Whilst they were not the first Europeans to travel to America, nor were they the first to establish a colony there (Jamestown had been founded in 1607), the first permanent European settlers in North America are commonly known as Pilgrims. They travelled across the Atlantic in a ship called the Mayflower which first set sail in August 1620. But their story begins a little before then…
Dissatisfied with the Church of England, a group of around 40 English “Separatists” (or “Saints” as they named themselves) gathered together in 1608 to move to the Netherlands with hopes of religious liberation. However, the Netherlands presented a much more secular way of life than they’d expected, which the Separatists viewed as dangerous and evil. In addition, Dutch laws meant that they couldn’t work in skilled jobs. They were instead forced to undertake low paid employment. Dissatisfied with their situation, the Separatists returned to England. There they decided on another move, this time to the New World.
The Virginia Company, an English trading company who were charted by King James I to colonise the east coast of North America, gave the Separatists permission to establish a settlement on a piece of English land in what is modern-day New York. By now, the group of would-be migrants had expanded to include the 41 Separatists, along with 61 “strangers” (some skilled craftsman who also sought a new life in the New World, along with indentured servants). The group first set sail from Southampton on the 15th August 1620 on two merchant ships, the Mayflower and the Speedwell. But the Speedwell immediately ran into trouble as it began to leak; the ships therefore headed to port in Plymouth. A month later, on September the 16th, with the Speedwell’s travellers now having also squashed themselves and their belongings onto the Mayflower, they set sail again.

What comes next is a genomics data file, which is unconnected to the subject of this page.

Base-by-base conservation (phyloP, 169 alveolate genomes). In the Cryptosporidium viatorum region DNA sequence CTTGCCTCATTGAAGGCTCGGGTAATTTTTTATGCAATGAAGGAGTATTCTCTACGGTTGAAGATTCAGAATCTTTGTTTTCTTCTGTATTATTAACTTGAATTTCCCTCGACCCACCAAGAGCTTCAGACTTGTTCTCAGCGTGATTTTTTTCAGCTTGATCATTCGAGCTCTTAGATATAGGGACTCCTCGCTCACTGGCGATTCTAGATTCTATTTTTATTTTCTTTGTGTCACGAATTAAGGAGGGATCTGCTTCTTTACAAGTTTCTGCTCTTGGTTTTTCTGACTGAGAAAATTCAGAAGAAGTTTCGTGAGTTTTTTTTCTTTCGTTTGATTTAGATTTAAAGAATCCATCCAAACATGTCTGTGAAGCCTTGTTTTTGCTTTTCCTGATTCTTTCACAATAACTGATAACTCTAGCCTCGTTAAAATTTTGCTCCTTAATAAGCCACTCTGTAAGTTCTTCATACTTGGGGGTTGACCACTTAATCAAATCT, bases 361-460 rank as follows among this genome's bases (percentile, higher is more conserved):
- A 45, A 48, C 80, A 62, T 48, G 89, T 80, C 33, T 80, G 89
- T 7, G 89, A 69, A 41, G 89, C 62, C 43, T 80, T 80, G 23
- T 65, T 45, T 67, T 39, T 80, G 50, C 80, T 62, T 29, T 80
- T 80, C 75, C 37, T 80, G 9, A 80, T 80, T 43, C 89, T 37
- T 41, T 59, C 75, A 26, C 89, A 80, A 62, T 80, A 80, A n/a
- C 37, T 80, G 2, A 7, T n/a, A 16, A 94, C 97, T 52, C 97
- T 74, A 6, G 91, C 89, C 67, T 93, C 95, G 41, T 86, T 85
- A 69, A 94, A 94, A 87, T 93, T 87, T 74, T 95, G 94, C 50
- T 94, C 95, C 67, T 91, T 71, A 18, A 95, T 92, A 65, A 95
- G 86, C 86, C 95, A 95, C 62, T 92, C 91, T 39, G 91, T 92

As a cargo ship, the Mayflower wasn’t designed to carry passengers, and so the journey across the Atlantic was incredibly uncomfortable. The delay to travel meant that the voyage took place during storm season and many of the passengers suffered terrible seasickness – one man was even swept overboard (though he was successfully rescued). Miraculously, only one passenger died during the journey.
After sailing for 66 days across 3000 miles of open ocean, the Mayflower eventually reached North America. But they had accidentally arrived at the wrong place; Cape Cod, which was further north than the Virginia Company’s land. The migrants had no real right to be there, and so, to legitimise their new community, the group drafted a document, known as The Mayflower Compact, which set out some basic laws for how the colony would be governed. The colonists spent their first winter in the New World living aboard the Mayflower whilst they built homes for themselves on shore, but the brutal conditions and harsh North American winter meant that, by the spring of 1621, around half of the Mayflower’s passengers had died, succumbing to disease and the cold. The Mayflower set sail back to England in April 1621, leaving the remaining colonists alone to forge a life for themselves in this unknown territory.
Fortunately, the challenges of settling on a different continent were eased by the formation of an alliance with the native Wampanoag people, who taught the migrants how to farm the land and hunt. By the end of the following summer, the colonists were able to celebrate their first successful harvest, an occasion marked with a three-day long festival. This festival became the first Thanksgiving and was an opportunity for the Pilgrims (as they are now known) to share food and express gratitude to the Wampanoag people who were so crucial to their success at establishing a new life in the New World.
To learn more about this fascinating story, visit The Mayflower Story.